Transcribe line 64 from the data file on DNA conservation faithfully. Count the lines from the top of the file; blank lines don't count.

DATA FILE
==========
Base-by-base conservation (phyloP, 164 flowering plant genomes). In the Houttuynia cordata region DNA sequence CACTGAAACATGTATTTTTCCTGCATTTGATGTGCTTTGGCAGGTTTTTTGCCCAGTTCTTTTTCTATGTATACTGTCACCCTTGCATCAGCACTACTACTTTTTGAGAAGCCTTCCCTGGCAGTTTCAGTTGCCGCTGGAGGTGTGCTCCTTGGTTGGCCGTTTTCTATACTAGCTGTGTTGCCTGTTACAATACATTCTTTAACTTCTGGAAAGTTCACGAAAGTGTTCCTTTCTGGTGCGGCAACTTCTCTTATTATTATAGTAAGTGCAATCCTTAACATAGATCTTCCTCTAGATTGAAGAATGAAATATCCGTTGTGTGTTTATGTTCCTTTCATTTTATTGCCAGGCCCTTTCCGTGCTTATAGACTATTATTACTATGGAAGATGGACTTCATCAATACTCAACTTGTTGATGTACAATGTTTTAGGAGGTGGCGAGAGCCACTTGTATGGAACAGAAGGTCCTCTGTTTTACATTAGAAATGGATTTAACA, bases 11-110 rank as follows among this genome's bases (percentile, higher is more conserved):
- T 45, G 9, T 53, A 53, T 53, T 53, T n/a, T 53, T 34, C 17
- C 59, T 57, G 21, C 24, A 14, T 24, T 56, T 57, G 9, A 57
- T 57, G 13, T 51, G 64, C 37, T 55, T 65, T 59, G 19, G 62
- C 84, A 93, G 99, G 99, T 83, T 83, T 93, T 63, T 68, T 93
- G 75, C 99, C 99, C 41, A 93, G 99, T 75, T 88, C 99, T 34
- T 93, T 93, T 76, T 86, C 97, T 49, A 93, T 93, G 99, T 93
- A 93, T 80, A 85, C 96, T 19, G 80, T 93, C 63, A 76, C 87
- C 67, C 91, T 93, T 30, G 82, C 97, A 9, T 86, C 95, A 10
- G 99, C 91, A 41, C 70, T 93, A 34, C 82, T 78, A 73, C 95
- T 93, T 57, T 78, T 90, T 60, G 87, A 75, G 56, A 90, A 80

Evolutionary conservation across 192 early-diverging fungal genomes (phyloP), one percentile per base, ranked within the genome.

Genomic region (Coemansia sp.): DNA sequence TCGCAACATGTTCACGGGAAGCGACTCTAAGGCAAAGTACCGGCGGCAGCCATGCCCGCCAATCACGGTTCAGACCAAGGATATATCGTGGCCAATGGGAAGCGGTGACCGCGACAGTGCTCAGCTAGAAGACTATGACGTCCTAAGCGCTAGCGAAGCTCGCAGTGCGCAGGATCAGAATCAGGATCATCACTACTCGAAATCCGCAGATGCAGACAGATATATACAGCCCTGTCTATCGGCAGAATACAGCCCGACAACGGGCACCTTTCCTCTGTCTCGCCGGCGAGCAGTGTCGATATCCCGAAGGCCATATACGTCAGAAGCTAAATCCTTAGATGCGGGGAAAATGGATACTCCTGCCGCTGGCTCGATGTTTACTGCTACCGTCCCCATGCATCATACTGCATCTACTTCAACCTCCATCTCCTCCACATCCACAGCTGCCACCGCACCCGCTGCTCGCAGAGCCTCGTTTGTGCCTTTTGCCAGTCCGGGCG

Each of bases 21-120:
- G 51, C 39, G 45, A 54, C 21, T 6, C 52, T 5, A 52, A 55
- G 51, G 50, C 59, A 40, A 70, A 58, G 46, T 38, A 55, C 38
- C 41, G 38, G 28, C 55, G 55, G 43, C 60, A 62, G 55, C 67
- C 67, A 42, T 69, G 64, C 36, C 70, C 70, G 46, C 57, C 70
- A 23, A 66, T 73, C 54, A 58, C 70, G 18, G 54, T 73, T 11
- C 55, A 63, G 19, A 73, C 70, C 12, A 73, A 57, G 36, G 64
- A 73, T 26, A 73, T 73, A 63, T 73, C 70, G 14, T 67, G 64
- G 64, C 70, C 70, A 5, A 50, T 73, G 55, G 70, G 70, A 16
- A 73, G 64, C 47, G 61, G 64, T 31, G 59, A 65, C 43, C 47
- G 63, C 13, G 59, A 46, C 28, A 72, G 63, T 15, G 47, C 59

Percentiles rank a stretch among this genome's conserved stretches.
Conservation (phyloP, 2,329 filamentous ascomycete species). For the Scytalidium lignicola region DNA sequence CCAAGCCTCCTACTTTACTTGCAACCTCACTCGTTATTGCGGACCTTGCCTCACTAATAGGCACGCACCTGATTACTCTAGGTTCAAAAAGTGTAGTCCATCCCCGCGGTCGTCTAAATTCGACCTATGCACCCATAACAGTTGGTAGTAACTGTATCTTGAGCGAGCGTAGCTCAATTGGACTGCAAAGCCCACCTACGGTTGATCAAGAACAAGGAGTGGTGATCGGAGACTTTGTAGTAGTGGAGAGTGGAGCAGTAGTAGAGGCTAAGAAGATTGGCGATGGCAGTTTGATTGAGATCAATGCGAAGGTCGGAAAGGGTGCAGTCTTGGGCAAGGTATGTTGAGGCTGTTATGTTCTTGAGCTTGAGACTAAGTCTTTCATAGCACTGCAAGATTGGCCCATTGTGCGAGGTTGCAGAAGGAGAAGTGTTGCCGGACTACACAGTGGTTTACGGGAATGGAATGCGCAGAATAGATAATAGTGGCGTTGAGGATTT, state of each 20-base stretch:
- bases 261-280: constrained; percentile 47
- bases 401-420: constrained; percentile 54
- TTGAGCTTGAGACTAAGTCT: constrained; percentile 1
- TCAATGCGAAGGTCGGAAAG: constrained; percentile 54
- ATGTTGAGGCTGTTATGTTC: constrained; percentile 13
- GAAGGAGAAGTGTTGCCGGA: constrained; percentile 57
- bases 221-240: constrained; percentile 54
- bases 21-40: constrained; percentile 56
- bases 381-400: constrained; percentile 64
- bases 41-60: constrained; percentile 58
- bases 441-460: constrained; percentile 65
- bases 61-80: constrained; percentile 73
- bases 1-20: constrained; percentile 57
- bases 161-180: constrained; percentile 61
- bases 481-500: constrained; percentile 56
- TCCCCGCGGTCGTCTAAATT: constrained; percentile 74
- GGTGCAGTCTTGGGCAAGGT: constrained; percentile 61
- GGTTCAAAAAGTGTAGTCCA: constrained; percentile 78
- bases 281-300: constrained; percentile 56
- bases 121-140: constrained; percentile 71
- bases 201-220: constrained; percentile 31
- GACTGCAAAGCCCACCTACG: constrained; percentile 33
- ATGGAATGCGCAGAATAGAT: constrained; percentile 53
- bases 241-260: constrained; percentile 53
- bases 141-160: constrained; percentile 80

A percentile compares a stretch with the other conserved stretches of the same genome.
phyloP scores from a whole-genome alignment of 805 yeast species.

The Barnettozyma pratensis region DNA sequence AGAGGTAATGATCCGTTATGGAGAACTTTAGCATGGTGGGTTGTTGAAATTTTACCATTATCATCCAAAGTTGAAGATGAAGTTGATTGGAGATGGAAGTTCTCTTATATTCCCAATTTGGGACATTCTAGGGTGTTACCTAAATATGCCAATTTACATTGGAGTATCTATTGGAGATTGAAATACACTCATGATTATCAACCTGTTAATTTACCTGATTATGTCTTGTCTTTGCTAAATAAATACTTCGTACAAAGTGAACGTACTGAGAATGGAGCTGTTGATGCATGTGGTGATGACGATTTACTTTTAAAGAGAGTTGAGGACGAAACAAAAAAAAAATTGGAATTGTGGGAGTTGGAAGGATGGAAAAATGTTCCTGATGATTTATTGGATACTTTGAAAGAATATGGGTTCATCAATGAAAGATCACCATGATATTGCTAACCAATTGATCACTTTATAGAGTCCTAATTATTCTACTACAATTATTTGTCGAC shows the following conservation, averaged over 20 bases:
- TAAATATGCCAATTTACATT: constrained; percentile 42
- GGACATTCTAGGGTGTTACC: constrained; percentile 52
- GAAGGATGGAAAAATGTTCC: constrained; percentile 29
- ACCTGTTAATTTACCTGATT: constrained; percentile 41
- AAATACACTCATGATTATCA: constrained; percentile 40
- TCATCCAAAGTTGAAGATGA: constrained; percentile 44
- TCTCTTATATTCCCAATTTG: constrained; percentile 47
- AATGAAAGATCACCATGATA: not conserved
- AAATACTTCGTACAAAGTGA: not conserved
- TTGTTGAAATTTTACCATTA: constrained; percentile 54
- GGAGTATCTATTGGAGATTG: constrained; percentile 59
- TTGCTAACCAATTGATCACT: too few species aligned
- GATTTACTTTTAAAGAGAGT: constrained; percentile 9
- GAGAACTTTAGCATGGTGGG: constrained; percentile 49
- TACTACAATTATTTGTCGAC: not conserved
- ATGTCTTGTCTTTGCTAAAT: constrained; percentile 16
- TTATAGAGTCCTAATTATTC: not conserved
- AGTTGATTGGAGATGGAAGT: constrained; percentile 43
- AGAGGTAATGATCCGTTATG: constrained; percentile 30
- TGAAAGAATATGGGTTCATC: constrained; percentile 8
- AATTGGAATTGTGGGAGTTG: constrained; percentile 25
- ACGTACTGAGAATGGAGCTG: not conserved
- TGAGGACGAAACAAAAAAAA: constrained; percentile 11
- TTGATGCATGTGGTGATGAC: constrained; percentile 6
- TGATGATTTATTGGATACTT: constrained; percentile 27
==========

- TTGTTGAAATTTTACCATTA: constrained; percentile 54